Robotic Tending Boosts Machine Performance

March 5, 2015
New robot innovations are changing the way manufacturers load and unload machines
About the Author
Mike Bacidore is the editor in chief for Control Design magazine. He is an award-winning columnist, earning a Gold Regional Award and a Silver National Award from the American Society of Business Publication Editors. He may be reached at 630-467-1300 ext. 444 or [email protected] or check out his .Say good-bye to expensive manual machine loading and unloading in harsh environments. Say hello to robotics.

If you haven’t been introduced already, robots are designed to help with reducing production costs, increasing flexibility and improving production, explained Allen He, base application manager, discrete automation and motion division, at ABB's Robotics Business Unit.

"Robotics can help automotive and Tier 1 suppliers, as well as general industries including foundry, metal fabrication, machine tools, plastics and rubber, food and beverage and electronics," He said in his presentation today at ABB Automation & Power World in Houston.

250,000 robots worldwide

ABB Robotics employs 5,000 people in 100 locations in 53 countries, with manufacturing in Sweden, China and Auburn Hills, Michigan. "There are 250,000 robots installed worldwide," He said. More than a third of those are used for machine-tending and material handling applications. Only spot welding and arc welding combined employ an equal percentage of robotics applications, while 8% of them are used for painting.

Typical machine-tending applications involve die-casting machines, injection machines and machine tools. The types of tasks that comprise machine tending are part insertion and extraction, loading/unloading and post-processing, such as deburring.

"Are high productivity, high throughput and uptime required?" ABB's Allen He discussed the several criteria by which to judge whether robotic tending is suitable for a given industrial application.

"It doesn’t sound complicated, but we have a lot of technology, such as MultiMove, to ensure that these tasks are executed correctly," He said. "For machine tending, automation is the key in this industry. We have 35,000 ABB robots installed in machine-tending applications, and we partner with system integrators, who can help the end customer."

Boost health, safety and productivity

In addition to maximizing productivity and reducing operational costs, robots also are designed to reduce capital investment and improve health and safety conditions. Machine tending doesn’t do the process itself, He explained. It works with other machines.

Machine builders wanting to know whether robots are the right solution should look for some common process characteristics and needs. "Are high productivity, high throughput and uptime required?" He asked. "Do you need positioning accuracy to load and unload? Can you integrate with other robotics or a machine? Does it need to be easy to program and operate?"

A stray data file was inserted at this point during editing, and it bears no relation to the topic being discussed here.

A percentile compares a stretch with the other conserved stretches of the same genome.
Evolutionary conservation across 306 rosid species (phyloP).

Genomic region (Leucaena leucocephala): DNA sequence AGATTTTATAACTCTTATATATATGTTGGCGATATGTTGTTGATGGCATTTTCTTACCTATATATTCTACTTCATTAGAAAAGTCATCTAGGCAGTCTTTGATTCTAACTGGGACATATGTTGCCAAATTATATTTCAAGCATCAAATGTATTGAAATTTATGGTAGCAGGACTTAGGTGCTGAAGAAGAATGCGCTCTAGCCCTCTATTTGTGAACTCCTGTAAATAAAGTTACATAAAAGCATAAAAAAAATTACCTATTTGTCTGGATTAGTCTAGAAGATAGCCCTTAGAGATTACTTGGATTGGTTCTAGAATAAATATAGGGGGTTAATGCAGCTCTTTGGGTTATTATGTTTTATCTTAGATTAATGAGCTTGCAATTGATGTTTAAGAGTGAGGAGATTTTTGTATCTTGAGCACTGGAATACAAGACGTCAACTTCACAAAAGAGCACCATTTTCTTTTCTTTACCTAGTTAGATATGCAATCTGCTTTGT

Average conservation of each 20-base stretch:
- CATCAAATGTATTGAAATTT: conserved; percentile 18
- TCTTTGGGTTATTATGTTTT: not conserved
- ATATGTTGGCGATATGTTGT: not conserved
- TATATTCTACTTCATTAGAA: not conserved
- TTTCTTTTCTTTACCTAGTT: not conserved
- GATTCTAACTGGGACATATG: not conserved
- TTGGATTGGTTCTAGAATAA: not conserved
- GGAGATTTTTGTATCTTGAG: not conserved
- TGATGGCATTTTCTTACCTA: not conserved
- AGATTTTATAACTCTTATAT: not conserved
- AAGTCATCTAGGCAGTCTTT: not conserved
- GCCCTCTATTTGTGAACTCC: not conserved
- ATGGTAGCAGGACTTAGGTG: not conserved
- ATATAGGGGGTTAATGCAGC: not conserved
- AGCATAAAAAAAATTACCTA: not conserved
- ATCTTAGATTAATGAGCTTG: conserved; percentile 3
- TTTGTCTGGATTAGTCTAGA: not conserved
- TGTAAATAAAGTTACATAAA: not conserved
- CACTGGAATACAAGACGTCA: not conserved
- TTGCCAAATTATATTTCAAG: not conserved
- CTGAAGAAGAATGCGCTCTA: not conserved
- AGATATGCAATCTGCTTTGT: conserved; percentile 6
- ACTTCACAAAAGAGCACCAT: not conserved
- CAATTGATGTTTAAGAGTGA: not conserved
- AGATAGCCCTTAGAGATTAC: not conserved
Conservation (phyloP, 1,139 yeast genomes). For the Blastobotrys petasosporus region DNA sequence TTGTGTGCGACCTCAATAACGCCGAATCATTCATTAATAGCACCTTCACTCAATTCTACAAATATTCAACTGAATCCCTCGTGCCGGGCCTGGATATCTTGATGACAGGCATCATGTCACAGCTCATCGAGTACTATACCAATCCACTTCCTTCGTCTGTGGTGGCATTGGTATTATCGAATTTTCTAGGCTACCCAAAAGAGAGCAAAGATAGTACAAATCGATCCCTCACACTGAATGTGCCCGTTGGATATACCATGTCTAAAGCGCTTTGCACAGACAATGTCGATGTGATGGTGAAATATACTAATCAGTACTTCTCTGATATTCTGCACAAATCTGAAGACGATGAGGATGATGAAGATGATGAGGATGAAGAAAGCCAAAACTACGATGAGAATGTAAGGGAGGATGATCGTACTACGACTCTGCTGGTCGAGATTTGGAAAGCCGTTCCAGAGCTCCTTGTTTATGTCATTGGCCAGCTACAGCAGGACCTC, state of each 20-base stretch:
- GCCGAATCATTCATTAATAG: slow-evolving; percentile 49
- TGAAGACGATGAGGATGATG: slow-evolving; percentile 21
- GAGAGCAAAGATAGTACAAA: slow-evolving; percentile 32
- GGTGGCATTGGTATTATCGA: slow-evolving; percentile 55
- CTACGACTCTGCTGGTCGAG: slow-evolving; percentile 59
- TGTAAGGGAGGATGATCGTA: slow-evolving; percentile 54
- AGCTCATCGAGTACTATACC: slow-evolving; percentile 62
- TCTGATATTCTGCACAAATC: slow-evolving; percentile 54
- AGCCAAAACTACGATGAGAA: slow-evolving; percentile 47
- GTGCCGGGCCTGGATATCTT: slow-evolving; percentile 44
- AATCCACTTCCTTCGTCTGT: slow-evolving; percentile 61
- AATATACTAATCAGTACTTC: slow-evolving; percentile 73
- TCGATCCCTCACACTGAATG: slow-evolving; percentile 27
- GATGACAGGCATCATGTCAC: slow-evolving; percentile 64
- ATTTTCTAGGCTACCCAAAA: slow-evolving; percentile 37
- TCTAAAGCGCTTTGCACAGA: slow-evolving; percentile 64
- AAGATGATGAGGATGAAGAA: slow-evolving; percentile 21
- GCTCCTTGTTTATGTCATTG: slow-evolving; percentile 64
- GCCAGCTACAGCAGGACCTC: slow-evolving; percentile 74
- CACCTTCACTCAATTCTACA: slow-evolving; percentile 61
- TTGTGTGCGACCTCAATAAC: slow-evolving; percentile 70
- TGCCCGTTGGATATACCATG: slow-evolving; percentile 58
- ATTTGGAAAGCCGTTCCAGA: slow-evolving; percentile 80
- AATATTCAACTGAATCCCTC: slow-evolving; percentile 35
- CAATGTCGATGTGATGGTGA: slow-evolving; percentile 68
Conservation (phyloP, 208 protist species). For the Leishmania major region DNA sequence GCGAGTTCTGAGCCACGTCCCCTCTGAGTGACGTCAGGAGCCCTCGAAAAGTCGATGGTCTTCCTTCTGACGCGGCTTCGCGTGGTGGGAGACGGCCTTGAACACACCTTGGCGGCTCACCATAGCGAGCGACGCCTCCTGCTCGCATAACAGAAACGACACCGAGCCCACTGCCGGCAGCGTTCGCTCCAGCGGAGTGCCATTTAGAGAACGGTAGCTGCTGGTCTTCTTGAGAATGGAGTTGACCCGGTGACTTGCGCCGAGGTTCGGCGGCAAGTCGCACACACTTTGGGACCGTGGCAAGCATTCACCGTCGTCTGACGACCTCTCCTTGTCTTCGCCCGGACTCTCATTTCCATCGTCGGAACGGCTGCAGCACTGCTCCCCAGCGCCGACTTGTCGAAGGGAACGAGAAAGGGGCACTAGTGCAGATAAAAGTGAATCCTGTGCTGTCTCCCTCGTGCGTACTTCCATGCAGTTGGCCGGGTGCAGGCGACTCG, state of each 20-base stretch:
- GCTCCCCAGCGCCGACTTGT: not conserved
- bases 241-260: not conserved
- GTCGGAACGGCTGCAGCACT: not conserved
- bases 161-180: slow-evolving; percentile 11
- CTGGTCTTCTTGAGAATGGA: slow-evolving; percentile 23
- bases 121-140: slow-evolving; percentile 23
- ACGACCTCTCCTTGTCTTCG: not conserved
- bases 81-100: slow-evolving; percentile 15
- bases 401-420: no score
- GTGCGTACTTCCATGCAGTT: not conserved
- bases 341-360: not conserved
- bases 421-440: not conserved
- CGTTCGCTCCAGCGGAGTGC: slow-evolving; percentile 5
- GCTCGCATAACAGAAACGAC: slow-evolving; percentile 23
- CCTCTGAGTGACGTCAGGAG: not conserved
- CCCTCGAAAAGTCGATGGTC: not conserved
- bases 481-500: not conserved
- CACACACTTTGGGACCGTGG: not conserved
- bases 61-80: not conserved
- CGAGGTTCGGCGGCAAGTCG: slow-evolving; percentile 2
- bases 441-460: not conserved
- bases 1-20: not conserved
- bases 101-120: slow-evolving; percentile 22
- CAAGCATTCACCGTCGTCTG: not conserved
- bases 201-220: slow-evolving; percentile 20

One ABB client, Peguform in Germany, is using robots for unloading and grinding. The facility produces 1,400 bumpers per day. The robotic solution reduced extract time by 5%, He said. "The robot site is on top of the injection molding machine," he said. "It takes the bumper out and puts it on the other side for post-processing. Extract time was reduced by an additional 10% through machine sync, and production improved by 7%."

Ljunghäll in Sweden is using ABB robots for machine tending of die-casting machines, post-processing and spraying. "The working environment is not so friendly for humans, but robots can do this," He said. At Ljunhäll, the use of robotics reduced the number of manufacturing stages, which helped to increase production. And one robot cell can do the jobs of up to eight workers.

Collaborative robots and standard cells

ABB robots have a payload of up to 650 kg and a maximum reach of 3.5 m. "This year, we’re launching an 800 kg payload, and we’ve introduced the YuMi collaborative robot for use in the assembly process of small electronic products such as the iPhone," He said. "FlexMT is a standardized automation cell that we launched in 2014. It’s a standardized, modular, plug-and-play product. You can place it beside your machine."

FlexMT 20 has a 1.65-m reach and a 20-kg payload, and FlexMT 60 has a 2.05-m reach and a 60-kg payload. While RAPID, the standard language for all of ABB’s robots, is the foundation of FlexMT programming, the interface is designed to make setup and operation easy. "You just input the parameters of the part via the interface," He said. "That’s all of the programming needed. We’ve tried to minimize the requirements."

Husqvarna’s operation in Sweden has improved its product quality and realized a 25% increase in efficiency by installing FlexMT cells. "The facility works in four shifts, requiring four people to do what the FlexMT does," He said. "This is significant because of the high labor costs."